CHOOSING THE RIGHT PLUGIN - A TOOL FOR EVERY SITUATION
If you're into landscape photography you know that it can be frustrating to arrive at a great location, with a great subject, and then be faced with poor weather conditions. I prefer a partly cloudy day with big, fluffy clouds scattered about. That allows me several lighting options. I can shoot the scene, highlighting the blue sky and clouds, or I can wait for the sun to go behind a cloud and shoot in diffused light.
A total gray sky with no texture can produce a very boring image. That's when plugins can come to the rescue. I applied a texture layer to this image to create some interest and add some depth to the sky. Then I pushed the blue saturation slider a little to create contrast with the red roof of the lighthouse.
IT DOES NOT ALWAYS GO ACCORDING TO PLAN - DO THE BEST WITH WHAT YOU HAVE
The long-range forecast had predicted overcast skies. If you've been following me for awhile, you know I prefer cloudy days, as do a lot of photographers. Obviously, the forecast was wrong. Bright sunny day with patches of fluffy clouds. And with the location about 3 1/2 hours away, there was nothing to do but try to make the best of it. The forecast also indicated that the Japanese maples would be dressed in their brilliant red. That too, was not the case.
I'm beginning to realize I get motivated with facing a challenge, particularly with photography. So my idea of meeting the challenge was to rely on post-processing. I know, ideally you want to capture the shot in the camera, but I don't live in a perfect world and software and plugins are there for a reason.
A push of the vibrancy slider, a tweaking of the saturation and luminance sliders and a little texturing rescued the day.
GIVE MORE SPACE TO WHAT IS IMPORTANT - MAKE IT PART OF THE COMPOSITION PROCESS
This image has special meaning to me. This bridge is located in Duluth, MN. This is where my wife and I spent the first three years of our marriage So when we had a chance to return to Duluth, I already new the aerial bridge was a must stop.
Earlier in the day, we scouted out the locations to shoot from that would provide the best night view. Once there, I started setting up for the shot. At 33 degrees, I wasn't eager to spend a lot of time getting my gear ready. My wife was hoping I would just hit the shutter button and head for the warmth of the car.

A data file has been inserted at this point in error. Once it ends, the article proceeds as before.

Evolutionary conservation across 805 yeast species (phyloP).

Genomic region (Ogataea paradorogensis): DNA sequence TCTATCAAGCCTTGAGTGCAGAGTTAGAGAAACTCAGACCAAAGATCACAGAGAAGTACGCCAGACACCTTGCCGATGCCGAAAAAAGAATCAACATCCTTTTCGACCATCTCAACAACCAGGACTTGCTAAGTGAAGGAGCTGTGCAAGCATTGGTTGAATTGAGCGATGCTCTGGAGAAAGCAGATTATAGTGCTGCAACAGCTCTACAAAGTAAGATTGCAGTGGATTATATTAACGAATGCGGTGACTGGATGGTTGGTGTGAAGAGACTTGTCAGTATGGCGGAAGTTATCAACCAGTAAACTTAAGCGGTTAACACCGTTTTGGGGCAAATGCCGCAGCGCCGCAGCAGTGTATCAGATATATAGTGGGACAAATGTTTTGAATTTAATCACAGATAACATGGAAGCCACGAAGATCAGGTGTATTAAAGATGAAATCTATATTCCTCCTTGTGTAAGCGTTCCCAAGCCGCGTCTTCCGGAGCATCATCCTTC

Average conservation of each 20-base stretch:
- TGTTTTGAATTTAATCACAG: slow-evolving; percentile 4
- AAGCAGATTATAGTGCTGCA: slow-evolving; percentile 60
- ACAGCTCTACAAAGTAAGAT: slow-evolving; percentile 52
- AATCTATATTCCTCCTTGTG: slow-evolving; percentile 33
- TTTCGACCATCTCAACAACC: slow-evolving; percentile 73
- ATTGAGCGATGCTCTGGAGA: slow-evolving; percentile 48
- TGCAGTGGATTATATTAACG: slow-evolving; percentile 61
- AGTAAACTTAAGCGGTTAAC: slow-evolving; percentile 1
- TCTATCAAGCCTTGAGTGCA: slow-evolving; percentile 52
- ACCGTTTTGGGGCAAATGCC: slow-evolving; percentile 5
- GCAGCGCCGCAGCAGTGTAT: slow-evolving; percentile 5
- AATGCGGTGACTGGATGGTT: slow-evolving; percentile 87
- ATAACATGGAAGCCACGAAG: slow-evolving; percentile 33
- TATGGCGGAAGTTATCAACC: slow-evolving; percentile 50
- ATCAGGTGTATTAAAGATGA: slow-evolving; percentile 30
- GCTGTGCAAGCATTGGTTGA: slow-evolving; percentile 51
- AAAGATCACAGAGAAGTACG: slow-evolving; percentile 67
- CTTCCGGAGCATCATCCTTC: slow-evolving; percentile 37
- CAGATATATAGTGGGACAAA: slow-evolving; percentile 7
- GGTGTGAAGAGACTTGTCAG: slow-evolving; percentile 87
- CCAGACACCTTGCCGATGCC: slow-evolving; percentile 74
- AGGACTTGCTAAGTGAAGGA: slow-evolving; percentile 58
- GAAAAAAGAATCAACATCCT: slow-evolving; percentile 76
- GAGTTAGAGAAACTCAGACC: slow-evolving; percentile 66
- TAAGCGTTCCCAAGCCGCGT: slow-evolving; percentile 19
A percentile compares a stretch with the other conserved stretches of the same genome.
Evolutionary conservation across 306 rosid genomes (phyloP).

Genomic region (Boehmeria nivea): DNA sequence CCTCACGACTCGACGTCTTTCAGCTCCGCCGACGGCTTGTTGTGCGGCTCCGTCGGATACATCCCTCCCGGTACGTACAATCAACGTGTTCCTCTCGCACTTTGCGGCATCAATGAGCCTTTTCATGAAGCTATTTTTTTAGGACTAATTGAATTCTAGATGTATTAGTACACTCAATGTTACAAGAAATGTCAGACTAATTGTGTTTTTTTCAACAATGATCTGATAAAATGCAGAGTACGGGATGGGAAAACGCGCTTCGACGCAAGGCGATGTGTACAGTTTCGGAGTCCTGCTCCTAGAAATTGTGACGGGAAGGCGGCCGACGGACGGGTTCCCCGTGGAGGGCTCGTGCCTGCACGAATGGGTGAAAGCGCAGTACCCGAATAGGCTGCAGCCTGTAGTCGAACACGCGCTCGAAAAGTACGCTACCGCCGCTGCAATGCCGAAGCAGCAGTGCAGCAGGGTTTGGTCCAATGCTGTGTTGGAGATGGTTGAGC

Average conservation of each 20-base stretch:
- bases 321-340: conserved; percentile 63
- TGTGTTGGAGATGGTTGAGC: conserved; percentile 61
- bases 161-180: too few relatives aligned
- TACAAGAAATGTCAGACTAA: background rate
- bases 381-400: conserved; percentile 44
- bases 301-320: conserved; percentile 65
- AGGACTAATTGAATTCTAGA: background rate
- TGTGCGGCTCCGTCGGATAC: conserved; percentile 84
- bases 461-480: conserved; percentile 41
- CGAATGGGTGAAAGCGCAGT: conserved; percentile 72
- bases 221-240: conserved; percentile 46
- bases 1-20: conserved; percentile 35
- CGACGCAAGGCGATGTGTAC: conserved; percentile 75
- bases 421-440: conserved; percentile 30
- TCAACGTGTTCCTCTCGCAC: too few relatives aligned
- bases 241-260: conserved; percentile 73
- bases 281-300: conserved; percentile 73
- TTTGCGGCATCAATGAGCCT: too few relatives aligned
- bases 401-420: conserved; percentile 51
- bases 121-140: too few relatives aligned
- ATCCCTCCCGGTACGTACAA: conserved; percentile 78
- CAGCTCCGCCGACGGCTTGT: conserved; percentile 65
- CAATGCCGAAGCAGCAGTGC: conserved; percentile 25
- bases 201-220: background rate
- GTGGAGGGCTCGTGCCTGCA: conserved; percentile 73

The tripod was setup, the camera settings were dialed in, it was time to get the picture. Then the moment of decision came. How do I compose? Do I lower the horizon line to reveal a lot of the sky with the hint of magenta in the clouds? Do I raise the horizon line to reveal more water? So what was going to make the image? I decided it was the reflection of the colored lights in the water.
Obviously, this is a personal choice. A choice every photographer makes when preparing to hit the shutter button. There is no wrong answer here regarding the horizon. I simply chose to emphasize the reflection. My wife was quick to agree with my choice because it was 33 degrees.
DISGUISE THE PROBLEM - SIMPLE ABSTRACT SOLUTION
Was scheduled to visit a small botanical garden in South Carolina. On the day of the photo outing, the lighting was not ideal and it didn't help that it was the time of year when there wasn't much in bloom. It was one of those gray, flat days that are best to stay inside and post-process some old images.
But since this was the only time I would be at this location I didn't have many options. As I was heading back to the car, I had to walk around a small pond. On the bank was a cluster of river birch trees. Fortunately, I remembered a technique I learned from Tony Sweet, get a slow shutter speed and move the camera parallel to the straight lines in the viewfinder. It took about 10 attempts using different shutter speeds, aperture and arm motion and this is the result.
Believe me when I say this would be a very boring image if you could see the scene in detail. This would have been "lemons". However, the creative technique gave me lemonade.
THE POWER OF LINES - DRAWING THE EYE
It's been awhile since I posted to the blog. I can fall into the trap of needing to find the perfect image. It needs to be the the perfect subject in perfect light. It needs the perfect composition with the perfect post-processing. The perfection trap can be a major barrier to my creativity and photographic energy.
On a recent day trip to Chattanooga I was struggling to find perfection. Four hours into the trip and I hadn't even taken the camera out of the bag. I finally gave up and decided to start photographing what I hadn't been seeing. This image is one of them. It was only after I saw the image on the computer screen that I reminded myself that an interesting picture doesn't have to be perfect.
The composition rule of leading lines plays a strong role in this image. And the black and white version provides some character.
Looking for advice? Don't let the trap of perfection get in the way. Allow your photographic vision to be less than perfect.